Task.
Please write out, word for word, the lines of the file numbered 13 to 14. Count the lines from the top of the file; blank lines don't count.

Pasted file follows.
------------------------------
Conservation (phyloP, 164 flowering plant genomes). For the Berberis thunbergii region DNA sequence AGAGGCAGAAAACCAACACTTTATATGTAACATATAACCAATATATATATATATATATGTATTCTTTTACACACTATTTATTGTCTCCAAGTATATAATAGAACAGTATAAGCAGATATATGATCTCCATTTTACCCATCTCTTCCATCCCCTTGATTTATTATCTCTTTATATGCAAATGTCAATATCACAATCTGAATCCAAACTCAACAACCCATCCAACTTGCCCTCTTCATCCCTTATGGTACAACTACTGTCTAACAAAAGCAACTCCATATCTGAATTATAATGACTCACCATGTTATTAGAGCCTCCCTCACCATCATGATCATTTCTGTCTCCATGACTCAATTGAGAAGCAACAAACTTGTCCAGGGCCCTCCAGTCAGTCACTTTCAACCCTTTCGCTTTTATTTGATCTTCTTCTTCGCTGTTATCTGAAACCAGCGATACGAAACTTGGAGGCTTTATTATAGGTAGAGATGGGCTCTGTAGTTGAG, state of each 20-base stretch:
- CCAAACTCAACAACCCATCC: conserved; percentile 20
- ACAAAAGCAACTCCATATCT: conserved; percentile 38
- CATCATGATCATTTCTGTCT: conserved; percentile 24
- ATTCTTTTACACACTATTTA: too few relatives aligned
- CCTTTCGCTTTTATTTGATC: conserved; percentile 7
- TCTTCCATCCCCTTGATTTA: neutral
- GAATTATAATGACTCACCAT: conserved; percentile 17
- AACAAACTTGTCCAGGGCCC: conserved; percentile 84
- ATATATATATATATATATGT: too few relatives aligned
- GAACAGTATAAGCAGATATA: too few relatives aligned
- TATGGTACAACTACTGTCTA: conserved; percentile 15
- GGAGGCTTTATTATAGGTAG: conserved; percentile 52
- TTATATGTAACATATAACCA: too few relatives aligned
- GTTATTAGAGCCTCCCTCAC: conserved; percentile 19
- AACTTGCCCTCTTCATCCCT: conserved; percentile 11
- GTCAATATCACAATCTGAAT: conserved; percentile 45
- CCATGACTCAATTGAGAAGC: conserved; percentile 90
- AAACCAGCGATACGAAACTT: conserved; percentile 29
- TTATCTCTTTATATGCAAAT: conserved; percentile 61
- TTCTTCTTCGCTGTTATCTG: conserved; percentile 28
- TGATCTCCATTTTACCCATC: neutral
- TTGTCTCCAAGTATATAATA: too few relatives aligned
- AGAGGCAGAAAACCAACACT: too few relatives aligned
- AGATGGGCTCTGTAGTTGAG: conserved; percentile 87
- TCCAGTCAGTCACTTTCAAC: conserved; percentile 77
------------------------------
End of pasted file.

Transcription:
- GGAGGCTTTATTATAGGTAG: conserved; percentile 52
- TTATATGTAACATATAACCA: too few relatives aligned